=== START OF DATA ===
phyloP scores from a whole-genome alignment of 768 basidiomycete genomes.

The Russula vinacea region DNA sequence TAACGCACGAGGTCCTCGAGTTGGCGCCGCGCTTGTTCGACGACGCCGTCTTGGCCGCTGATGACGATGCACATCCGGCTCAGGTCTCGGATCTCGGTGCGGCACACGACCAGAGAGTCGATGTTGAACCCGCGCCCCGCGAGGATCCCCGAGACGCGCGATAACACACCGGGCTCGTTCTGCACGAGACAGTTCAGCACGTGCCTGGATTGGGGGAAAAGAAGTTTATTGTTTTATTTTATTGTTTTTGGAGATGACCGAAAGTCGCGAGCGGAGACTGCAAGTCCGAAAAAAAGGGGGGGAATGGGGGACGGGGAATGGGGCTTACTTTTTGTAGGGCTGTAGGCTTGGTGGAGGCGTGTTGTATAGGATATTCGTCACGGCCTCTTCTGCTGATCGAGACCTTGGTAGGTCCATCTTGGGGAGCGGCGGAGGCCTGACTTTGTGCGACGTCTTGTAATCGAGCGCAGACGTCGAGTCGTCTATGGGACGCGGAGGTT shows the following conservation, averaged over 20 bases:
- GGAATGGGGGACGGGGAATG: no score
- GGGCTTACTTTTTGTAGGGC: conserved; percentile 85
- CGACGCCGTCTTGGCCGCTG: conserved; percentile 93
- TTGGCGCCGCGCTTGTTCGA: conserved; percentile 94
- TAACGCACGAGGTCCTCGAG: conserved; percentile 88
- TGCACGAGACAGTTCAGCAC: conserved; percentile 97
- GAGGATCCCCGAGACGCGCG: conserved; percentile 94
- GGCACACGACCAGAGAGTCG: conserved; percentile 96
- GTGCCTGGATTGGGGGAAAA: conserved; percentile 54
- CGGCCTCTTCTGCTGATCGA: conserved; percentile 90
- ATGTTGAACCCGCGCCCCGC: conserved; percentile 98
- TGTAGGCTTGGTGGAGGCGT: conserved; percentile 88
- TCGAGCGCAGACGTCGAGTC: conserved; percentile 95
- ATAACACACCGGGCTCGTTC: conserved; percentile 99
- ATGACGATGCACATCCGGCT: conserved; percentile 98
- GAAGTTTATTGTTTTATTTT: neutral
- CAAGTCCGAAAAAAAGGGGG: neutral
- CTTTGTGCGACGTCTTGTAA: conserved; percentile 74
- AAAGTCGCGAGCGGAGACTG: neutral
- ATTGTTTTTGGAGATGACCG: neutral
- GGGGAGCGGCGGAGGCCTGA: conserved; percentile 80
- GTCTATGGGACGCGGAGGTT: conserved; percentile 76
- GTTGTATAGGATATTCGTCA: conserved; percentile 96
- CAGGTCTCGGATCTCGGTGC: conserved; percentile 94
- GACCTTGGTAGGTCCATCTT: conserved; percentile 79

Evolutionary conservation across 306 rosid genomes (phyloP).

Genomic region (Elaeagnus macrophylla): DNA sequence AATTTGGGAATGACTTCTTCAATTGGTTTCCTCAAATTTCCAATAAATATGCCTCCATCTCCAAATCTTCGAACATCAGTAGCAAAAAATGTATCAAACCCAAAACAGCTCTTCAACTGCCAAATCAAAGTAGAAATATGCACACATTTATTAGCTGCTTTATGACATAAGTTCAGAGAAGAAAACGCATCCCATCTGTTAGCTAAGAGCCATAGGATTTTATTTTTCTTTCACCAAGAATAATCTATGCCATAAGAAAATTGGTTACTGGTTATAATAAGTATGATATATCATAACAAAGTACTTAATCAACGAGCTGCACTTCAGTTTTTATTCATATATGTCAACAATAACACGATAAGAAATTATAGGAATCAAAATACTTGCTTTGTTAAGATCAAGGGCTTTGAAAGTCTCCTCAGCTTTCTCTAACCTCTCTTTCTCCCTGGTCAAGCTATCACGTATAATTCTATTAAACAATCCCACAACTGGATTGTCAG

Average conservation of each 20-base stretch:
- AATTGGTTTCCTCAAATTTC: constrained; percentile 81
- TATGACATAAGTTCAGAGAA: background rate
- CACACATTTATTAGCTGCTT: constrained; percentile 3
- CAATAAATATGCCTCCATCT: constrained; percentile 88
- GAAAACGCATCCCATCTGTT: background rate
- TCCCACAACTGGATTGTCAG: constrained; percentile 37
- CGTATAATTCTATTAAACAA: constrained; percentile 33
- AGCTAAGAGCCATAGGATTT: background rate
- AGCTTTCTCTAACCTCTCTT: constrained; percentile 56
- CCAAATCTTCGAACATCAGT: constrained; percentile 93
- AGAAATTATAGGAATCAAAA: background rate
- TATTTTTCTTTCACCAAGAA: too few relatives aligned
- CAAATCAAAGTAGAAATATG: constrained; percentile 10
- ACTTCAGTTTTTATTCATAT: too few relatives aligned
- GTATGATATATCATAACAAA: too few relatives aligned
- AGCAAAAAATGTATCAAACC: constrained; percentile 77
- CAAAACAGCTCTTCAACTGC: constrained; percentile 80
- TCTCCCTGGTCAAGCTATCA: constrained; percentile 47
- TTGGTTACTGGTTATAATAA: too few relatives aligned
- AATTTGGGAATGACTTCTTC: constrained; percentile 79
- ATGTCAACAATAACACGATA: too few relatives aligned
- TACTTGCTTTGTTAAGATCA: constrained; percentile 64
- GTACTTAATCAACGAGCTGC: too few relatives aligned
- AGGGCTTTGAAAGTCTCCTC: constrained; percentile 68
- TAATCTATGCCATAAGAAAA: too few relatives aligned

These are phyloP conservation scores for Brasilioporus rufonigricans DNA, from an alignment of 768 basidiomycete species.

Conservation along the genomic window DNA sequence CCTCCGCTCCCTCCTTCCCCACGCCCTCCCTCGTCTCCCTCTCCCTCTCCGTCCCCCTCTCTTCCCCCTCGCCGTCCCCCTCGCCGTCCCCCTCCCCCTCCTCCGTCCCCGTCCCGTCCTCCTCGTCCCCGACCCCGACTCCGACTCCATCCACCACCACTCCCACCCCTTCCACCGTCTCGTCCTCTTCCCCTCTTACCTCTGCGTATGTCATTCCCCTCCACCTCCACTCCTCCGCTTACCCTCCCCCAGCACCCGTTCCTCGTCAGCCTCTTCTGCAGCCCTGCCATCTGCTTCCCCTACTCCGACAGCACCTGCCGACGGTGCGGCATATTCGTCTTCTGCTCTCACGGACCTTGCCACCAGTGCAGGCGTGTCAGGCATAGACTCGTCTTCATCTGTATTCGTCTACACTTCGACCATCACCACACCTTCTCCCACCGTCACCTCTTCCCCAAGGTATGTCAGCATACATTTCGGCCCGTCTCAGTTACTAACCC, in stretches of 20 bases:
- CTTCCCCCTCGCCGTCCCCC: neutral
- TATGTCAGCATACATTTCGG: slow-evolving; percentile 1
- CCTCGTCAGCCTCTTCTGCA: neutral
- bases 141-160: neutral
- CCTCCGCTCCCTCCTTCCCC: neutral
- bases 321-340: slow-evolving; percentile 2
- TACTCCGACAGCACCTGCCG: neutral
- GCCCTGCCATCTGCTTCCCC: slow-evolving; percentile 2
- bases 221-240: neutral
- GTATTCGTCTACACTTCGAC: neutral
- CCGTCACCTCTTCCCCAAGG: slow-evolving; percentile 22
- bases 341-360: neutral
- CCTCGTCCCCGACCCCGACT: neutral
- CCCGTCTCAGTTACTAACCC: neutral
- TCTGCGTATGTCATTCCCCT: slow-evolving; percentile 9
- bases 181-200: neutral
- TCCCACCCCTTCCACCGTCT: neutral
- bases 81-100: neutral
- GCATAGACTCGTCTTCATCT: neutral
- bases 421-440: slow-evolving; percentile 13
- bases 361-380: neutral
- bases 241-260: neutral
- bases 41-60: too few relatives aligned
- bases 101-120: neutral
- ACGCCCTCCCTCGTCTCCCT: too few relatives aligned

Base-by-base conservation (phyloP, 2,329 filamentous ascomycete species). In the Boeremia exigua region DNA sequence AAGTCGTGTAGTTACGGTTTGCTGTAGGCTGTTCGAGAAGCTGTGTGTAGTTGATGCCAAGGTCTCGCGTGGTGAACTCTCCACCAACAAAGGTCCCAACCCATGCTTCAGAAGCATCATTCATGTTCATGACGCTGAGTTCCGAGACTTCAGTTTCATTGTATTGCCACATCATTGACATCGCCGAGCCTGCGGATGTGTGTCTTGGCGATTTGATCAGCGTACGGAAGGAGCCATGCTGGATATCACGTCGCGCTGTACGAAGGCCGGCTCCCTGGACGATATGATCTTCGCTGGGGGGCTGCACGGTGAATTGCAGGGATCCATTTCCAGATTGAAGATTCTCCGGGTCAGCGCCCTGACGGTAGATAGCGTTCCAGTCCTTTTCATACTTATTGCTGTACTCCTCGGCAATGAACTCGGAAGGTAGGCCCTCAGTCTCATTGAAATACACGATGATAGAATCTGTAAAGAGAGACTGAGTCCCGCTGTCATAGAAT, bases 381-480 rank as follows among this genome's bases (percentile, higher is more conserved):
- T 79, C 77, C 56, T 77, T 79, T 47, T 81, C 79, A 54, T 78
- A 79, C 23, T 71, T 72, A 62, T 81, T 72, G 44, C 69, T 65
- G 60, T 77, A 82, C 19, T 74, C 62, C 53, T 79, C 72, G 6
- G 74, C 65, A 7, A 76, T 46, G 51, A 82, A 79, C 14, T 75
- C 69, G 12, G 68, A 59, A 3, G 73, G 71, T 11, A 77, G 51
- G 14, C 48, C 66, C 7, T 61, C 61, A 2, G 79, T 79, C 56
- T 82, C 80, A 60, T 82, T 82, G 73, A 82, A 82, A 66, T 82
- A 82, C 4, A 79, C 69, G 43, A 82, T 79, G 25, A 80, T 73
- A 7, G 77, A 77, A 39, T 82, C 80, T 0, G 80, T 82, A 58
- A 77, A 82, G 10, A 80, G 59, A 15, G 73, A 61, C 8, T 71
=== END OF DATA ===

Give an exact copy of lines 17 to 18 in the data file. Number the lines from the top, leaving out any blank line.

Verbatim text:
- ATGACGATGCACATCCGGCT: conserved; percentile 98
- GAAGTTTATTGTTTTATTTT: neutral